When purchasing a home or getting a loan of any kind, the jargon and abbreviations used can cause confusion, especially when buying property for the first time. With the mortgage industry having a language of its own, knowledge of these terms can empower you to get the most out of your mortgage. One term that you’ll hear very often is “LVR” which stands for loan-to-valuation ratio.
When calculating the amount you would like to borrow to purchase a property, the size of your deposit and whether you are eligible for a home loan, the loan-to-valuation ratio (LVR) is one of the most important elements to consider.
As the name suggests, and in its simplest terms, LVR is the percentage of the loan amount in relation to the overall value of the property. In these instances, the value of the property is assessed by the lender to ensure they accurately calculate your LVR. So, if the property you want to purchase is valued at $600,000 and you need to borrow $450,000 to pay for it, the loan is 75 percent of the property value.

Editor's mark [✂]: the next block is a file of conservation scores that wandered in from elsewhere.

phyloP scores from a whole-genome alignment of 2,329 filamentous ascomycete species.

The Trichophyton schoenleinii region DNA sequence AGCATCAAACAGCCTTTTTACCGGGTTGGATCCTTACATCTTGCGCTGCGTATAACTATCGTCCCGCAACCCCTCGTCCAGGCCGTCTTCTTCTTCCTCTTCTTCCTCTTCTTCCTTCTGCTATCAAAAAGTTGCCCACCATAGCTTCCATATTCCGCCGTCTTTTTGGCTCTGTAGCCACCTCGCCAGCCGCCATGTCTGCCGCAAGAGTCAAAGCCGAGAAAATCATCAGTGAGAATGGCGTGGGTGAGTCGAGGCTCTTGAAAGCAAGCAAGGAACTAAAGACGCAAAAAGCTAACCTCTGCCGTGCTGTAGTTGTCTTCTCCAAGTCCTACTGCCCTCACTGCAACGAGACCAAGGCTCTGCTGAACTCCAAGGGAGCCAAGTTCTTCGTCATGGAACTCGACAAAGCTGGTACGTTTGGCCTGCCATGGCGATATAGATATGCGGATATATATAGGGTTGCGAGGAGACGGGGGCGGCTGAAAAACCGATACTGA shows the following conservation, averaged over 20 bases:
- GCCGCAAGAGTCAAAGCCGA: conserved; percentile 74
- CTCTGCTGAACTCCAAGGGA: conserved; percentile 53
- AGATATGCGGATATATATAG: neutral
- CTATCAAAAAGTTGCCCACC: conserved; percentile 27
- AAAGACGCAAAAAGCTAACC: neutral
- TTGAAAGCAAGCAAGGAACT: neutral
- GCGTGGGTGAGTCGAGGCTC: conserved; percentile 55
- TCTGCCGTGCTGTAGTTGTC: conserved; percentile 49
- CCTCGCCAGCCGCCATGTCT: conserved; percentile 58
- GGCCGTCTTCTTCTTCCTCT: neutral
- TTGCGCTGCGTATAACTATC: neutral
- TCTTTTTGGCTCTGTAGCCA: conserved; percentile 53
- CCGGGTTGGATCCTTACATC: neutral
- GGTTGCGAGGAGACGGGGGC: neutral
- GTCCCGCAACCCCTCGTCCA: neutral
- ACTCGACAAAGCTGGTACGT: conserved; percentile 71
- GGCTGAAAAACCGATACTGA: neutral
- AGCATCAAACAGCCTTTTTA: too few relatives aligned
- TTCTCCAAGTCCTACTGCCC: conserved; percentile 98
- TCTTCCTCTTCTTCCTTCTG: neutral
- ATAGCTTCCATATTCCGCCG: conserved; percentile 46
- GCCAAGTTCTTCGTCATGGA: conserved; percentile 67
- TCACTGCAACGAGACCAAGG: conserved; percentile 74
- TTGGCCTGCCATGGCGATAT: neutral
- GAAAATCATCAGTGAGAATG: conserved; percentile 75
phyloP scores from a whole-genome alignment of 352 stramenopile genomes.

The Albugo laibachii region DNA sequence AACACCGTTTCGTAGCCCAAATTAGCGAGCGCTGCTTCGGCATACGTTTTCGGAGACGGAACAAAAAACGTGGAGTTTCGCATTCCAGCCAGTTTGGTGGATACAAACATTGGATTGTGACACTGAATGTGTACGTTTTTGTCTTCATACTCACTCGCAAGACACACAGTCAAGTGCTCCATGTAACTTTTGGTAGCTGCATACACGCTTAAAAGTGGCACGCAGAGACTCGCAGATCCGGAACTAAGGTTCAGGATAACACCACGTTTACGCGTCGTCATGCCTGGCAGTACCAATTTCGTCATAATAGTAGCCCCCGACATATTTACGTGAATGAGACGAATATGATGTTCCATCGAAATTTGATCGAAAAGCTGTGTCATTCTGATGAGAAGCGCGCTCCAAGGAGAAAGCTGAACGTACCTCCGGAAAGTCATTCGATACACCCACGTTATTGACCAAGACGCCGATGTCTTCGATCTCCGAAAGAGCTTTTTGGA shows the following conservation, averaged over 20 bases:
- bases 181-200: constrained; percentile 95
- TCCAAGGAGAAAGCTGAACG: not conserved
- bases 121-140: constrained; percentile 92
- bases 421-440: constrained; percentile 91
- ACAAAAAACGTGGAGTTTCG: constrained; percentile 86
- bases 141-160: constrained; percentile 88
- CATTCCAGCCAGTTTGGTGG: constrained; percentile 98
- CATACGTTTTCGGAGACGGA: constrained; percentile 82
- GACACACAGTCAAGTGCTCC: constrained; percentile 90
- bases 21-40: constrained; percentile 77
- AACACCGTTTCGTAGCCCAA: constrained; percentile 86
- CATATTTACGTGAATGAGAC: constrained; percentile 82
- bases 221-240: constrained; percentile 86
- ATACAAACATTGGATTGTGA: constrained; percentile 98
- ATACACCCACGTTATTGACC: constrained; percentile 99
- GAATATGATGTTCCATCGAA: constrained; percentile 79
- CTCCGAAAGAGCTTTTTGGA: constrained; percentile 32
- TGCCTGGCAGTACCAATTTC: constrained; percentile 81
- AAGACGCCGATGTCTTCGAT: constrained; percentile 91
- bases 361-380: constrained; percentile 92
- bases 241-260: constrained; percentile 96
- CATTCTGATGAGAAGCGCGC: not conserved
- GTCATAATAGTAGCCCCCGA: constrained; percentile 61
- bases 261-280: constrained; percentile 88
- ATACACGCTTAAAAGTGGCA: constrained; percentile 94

LVR serves an important purpose because it allows different lenders and loan products to permit different maximum LVR for certain loan amounts. Most lenders will finance up to an 80 percent LVR, or in the instance of the loan amount being greater than 80 percent of the home value, lenders mortgage insurance (LMI) may be charged. In addition, low doc loans, that is, a loans to lenders who cannot provide usual required paperwork such as tax returns and financial statements, may only have a maximum of 60 percent LVR due to the increased risk. For more information on lenders mortgage insurance, see our blog on LMI here.Pioneer Credit Connect Home Loan Specialists know all the jargon when it comes to home loans, allowing you to get the mortgage most suited to you. Get to know one of our home loan specialists today by making a home loan enquiry below.